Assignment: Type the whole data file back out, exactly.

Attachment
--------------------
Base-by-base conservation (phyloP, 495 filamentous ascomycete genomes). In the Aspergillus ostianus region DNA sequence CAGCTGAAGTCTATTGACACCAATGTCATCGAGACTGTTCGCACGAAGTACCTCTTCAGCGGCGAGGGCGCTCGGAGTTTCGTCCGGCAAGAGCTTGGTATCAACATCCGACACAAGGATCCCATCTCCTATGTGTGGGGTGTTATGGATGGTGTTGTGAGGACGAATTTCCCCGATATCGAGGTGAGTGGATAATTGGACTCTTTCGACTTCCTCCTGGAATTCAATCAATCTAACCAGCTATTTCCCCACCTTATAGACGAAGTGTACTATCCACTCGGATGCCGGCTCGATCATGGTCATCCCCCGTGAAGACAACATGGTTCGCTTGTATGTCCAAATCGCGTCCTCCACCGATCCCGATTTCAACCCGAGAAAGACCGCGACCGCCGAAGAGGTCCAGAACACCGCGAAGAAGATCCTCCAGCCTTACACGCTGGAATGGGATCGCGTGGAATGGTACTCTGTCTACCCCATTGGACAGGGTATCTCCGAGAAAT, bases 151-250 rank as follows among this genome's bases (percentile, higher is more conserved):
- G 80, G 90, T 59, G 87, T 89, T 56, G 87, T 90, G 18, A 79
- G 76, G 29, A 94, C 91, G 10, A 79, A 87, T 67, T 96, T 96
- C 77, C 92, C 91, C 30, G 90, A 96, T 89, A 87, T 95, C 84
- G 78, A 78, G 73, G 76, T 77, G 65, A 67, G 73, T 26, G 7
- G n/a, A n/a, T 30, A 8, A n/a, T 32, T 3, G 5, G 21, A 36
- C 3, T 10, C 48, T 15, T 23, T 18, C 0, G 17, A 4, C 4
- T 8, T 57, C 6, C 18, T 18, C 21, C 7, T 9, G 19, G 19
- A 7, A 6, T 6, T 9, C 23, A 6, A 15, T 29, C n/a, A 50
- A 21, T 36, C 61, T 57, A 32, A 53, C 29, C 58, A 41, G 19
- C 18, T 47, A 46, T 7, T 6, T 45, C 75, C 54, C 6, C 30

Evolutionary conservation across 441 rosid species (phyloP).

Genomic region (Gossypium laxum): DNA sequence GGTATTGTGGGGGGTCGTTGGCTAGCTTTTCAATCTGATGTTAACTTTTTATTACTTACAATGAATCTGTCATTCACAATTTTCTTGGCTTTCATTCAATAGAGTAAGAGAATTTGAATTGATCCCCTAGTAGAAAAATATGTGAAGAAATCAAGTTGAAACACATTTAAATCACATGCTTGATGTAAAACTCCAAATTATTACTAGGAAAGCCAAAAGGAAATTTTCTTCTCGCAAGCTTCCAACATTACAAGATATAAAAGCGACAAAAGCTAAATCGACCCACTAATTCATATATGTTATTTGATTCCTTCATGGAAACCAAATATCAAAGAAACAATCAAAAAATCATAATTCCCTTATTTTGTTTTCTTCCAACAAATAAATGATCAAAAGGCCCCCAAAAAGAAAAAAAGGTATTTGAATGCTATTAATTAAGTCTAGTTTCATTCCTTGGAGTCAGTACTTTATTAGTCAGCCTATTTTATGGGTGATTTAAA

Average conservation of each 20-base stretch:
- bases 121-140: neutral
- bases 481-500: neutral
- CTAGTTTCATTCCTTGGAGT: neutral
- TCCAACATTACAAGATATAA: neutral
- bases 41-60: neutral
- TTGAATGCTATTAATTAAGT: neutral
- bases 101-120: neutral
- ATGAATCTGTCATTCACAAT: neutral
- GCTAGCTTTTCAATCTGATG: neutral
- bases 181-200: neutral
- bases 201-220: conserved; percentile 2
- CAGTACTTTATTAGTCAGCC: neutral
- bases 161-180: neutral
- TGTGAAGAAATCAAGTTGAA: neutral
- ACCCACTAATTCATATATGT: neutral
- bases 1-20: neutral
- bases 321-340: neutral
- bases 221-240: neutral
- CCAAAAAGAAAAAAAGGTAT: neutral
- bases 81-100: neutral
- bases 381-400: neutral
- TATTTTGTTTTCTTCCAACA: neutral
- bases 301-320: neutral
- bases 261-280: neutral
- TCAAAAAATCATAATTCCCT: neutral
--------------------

Base-by-base conservation (phyloP, 495 filamentous ascomycete genomes). In the Aspergillus ostianus region DNA sequence CAGCTGAAGTCTATTGACACCAATGTCATCGAGACTGTTCGCACGAAGTACCTCTTCAGCGGCGAGGGCGCTCGGAGTTTCGTCCGGCAAGAGCTTGGTATCAACATCCGACACAAGGATCCCATCTCCTATGTGTGGGGTGTTATGGATGGTGTTGTGAGGACGAATTTCCCCGATATCGAGGTGAGTGGATAATTGGACTCTTTCGACTTCCTCCTGGAATTCAATCAATCTAACCAGCTATTTCCCCACCTTATAGACGAAGTGTACTATCCACTCGGATGCCGGCTCGATCATGGTCATCCCCCGTGAAGACAACATGGTTCGCTTGTATGTCCAAATCGCGTCCTCCACCGATCCCGATTTCAACCCGAGAAAGACCGCGACCGCCGAAGAGGTCCAGAACACCGCGAAGAAGATCCTCCAGCCTTACACGCTGGAATGGGATCGCGTGGAATGGTACTCTGTCTACCCCATTGGACAGGGTATCTCCGAGAAAT, bases 151-250 rank as follows among this genome's bases (percentile, higher is more conserved):
- G 80, G 90, T 59, G 87, T 89, T 56, G 87, T 90, G 18, A 79
- G 76, G 29, A 94, C 91, G 10, A 79, A 87, T 67, T 96, T 96
- C 77, C 92, C 91, C 30, G 90, A 96, T 89, A 87, T 95, C 84
- G 78, A 78, G 73, G 76, T 77, G 65, A 67, G 73, T 26, G 7
- G n/a, A n/a, T 30, A 8, A n/a, T 32, T 3, G 5, G 21, A 36
- C 3, T 10, C 48, T 15, T 23, T 18, C 0, G 17, A 4, C 4
- T 8, T 57, C 6, C 18, T 18, C 21, C 7, T 9, G 19, G 19
- A 7, A 6, T 6, T 9, C 23, A 6, A 15, T 29, C n/a, A 50
- A 21, T 36, C 61, T 57, A 32, A 53, C 29, C 58, A 41, G 19
- C 18, T 47, A 46, T 7, T 6, T 45, C 75, C 54, C 6, C 30

Evolutionary conservation across 441 rosid species (phyloP).

Genomic region (Gossypium laxum): DNA sequence GGTATTGTGGGGGGTCGTTGGCTAGCTTTTCAATCTGATGTTAACTTTTTATTACTTACAATGAATCTGTCATTCACAATTTTCTTGGCTTTCATTCAATAGAGTAAGAGAATTTGAATTGATCCCCTAGTAGAAAAATATGTGAAGAAATCAAGTTGAAACACATTTAAATCACATGCTTGATGTAAAACTCCAAATTATTACTAGGAAAGCCAAAAGGAAATTTTCTTCTCGCAAGCTTCCAACATTACAAGATATAAAAGCGACAAAAGCTAAATCGACCCACTAATTCATATATGTTATTTGATTCCTTCATGGAAACCAAATATCAAAGAAACAATCAAAAAATCATAATTCCCTTATTTTGTTTTCTTCCAACAAATAAATGATCAAAAGGCCCCCAAAAAGAAAAAAAGGTATTTGAATGCTATTAATTAAGTCTAGTTTCATTCCTTGGAGTCAGTACTTTATTAGTCAGCCTATTTTATGGGTGATTTAAA

Average conservation of each 20-base stretch:
- bases 121-140: neutral
- bases 481-500: neutral
- CTAGTTTCATTCCTTGGAGT: neutral
- TCCAACATTACAAGATATAA: neutral
- bases 41-60: neutral
- TTGAATGCTATTAATTAAGT: neutral
- bases 101-120: neutral
- ATGAATCTGTCATTCACAAT: neutral
- GCTAGCTTTTCAATCTGATG: neutral
- bases 181-200: neutral
- bases 201-220: conserved; percentile 2
- CAGTACTTTATTAGTCAGCC: neutral
- bases 161-180: neutral
- TGTGAAGAAATCAAGTTGAA: neutral
- ACCCACTAATTCATATATGT: neutral
- bases 1-20: neutral
- bases 321-340: neutral
- bases 221-240: neutral
- CCAAAAAGAAAAAAAGGTAT: neutral
- bases 81-100: neutral
- bases 381-400: neutral
- TATTTTGTTTTCTTCCAACA: neutral
- bases 301-320: neutral
- bases 261-280: neutral
- TCAAAAAATCATAATTCCCT: neutral